The Man Who Mistook His Wife For A Hat: And Other Clinical Tales

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The Man Who Mistook His Wife For A Hat: And Other Clinical Tales

by Oliver Sacks

Touchstone | April 2, 1998 | Trade Paperback

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In his most extraordinary book, "one of the great clinical writers of the twentieth century" (The New York Times) recounts the case histories of patients lost in the bizarre, apparently inescapable world of neurological disorders.

Oliver Sacks's The Man Who Mistook His Wife for a Hat tells the stories of individuals afflicted with fantastic perceptual and intellectual aberrations: patients who have lost their memories and with them the greater part of their pasts; who are no longer able to recognize people and common objects; who are stricken with violent tics and grimaces or who shout involuntary obscenities; whose limbs have become alien; who have been dismissed as retarded yet are gifted with uncanny artistic or mathematical talents.

If inconceivably strange, these brilliant tales remain, in Dr. Sacks's splendid and sympathetic telling, deeply human. They are studies of life struggling against incredible adversity, and they enable us to enter the world of the neurologically impaired, to imagine with our hearts what it must be to live and feel as they do. A great healer, Sacks never loses sight of medicine's ultimate responsibility: "the suffering, afflicted, fighting human subject."

Format: Trade Paperback

Dimensions: 256 pages, 3.32 × 2.17 × 0.24 in

Published: April 2, 1998

Publisher: Touchstone

Language: English

The following ISBNs are associated with this title:

ISBN - 10: 0684853949

ISBN - 13: 9780684853949

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– More About This Product –

The Man Who Mistook His Wife For A Hat: And Other Clinical Tales

by Oliver Sacks

Format: Trade Paperback

Dimensions: 256 pages, 3.32 × 2.17 × 0.24 in

Published: April 2, 1998

Publisher: Touchstone

Language: English

The following ISBNs are associated with this title:

ISBN - 10: 0684853949

ISBN - 13: 9780684853949

Table of Contents

Preface

PART ONE: LOSSES

Introduction

1 The Man Who Mistook His Wife for a Hat

2 The Lost Mariner

3 The Disembodied Lady

4 The Man Who Fell out of Bed

5 Hands

6 Phantoms

7 On the Level

8 Eyes Right!

9 The President''s Speech

PART TWO: EXCESSES

Introduction

10 Witty Ticcy Ray

11 Cupid''s Disease

12 A Matter of Identity

13 Yes, Father-Sister

14 The Possessed page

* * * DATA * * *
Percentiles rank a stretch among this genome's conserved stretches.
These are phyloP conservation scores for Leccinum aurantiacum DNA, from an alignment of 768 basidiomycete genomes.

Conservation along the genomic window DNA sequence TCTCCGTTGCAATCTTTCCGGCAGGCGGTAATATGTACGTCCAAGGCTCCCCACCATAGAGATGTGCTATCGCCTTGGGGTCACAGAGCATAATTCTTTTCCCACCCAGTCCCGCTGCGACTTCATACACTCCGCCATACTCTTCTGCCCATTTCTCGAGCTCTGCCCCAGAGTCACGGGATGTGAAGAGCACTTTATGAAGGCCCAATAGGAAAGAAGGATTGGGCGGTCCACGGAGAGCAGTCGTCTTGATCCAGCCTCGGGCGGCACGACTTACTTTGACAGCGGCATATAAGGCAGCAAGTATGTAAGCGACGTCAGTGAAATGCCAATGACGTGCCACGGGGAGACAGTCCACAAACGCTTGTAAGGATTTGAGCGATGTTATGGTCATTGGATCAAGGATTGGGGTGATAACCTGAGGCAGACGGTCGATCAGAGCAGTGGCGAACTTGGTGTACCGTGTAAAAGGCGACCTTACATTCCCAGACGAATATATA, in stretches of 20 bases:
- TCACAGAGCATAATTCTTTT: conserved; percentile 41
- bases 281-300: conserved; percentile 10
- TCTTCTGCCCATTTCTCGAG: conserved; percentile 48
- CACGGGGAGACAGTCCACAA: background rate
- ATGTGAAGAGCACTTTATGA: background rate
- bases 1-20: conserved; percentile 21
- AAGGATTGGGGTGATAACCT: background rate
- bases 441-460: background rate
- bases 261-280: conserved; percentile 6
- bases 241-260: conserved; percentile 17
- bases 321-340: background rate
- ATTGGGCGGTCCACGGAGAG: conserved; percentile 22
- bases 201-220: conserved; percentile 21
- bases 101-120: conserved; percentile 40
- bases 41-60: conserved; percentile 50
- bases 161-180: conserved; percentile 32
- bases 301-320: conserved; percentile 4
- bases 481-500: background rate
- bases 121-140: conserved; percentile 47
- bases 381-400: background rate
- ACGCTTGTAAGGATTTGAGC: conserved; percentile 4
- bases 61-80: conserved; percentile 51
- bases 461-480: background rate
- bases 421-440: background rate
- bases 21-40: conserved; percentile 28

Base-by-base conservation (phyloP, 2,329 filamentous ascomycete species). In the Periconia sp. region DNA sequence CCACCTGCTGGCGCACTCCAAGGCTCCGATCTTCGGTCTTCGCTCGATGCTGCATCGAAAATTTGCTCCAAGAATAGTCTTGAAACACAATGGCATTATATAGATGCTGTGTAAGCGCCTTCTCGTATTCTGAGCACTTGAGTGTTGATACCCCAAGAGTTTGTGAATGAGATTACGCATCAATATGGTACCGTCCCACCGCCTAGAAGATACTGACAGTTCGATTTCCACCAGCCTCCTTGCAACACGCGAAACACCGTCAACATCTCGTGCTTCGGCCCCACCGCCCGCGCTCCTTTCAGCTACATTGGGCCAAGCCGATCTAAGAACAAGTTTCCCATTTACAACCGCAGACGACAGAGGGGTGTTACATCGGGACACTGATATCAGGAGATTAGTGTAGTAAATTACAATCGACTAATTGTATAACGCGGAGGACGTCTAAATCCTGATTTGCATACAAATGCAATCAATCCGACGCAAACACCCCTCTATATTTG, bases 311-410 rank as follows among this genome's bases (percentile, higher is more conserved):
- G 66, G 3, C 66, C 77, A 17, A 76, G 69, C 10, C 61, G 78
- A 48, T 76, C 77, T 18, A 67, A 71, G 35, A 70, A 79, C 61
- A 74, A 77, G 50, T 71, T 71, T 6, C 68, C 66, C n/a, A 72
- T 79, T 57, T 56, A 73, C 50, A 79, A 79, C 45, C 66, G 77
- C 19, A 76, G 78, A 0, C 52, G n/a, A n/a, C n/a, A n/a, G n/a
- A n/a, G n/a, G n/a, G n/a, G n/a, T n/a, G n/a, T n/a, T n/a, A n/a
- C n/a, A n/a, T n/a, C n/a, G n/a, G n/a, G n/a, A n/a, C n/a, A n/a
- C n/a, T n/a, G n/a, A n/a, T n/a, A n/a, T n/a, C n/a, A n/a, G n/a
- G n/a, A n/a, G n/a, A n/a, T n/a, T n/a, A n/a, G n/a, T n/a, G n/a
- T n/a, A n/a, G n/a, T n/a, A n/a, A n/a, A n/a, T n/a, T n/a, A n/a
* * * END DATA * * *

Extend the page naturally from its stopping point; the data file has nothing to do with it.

PART THREE: TRANSPORTS

Introduction

15 Reminiscence

16 Incontinent Nostalgia

17 A Passage to India

18 The Dog Beneath the Skin

19 Murder

20 The Visions of Hildegard

PART FOUR: THE WORLD OF THE SIMPLE

Introduction

21 Rebecca

22 A Walking Grove

23 The Twins

24 The Autist Artist

Bibliography

From the Publisher

In his most extraordinary book, "one of the great clinical writers of the twentieth century" (The New York Times) recounts the case histories of patients lost in the bizarre, apparently inescapable world of neurological disorders.

Oliver Sacks's The Man Who Mistook His Wife for a Hat tells the stories of individuals afflicted with fantastic perceptual and intellectual aberrations: patients who have lost their memories and with them the greater part of their pasts; who are no longer able to recognize people and common objects; who are stricken with violent tics and grimaces or who shout involuntary obscenities; whose limbs have become alien; who have been dismissed as retarded yet are gifted with uncanny artistic or mathematical talents.

If inconceivably strange, these brilliant tales remain, in Dr. Sacks's splendid and sympathetic telling, deeply human. They are studies of life struggling against incredible adversity, and they enable us to enter the world of the neurologically impaired, to imagine with our hearts what it must be to live and feel as they do. A great healer, Sacks never loses sight of medicine's ultimate responsibility: "the suffering, afflicted, fighting human subject."

About the Author

Oliver Sacks was born in London and educated in London, Oxford, California, and New York. He is professor of clinical neurology at Albert Einstein College of Medicine. He is the author of many books, including Awakenings and A Leg to Stand On.

Editorial Reviews

New York Magazine Dr. Sacks''s most absorbing book.... His tales are so compelling that many of them serve as eerie metaphors not only for the condition of modern medicine but of modern man.
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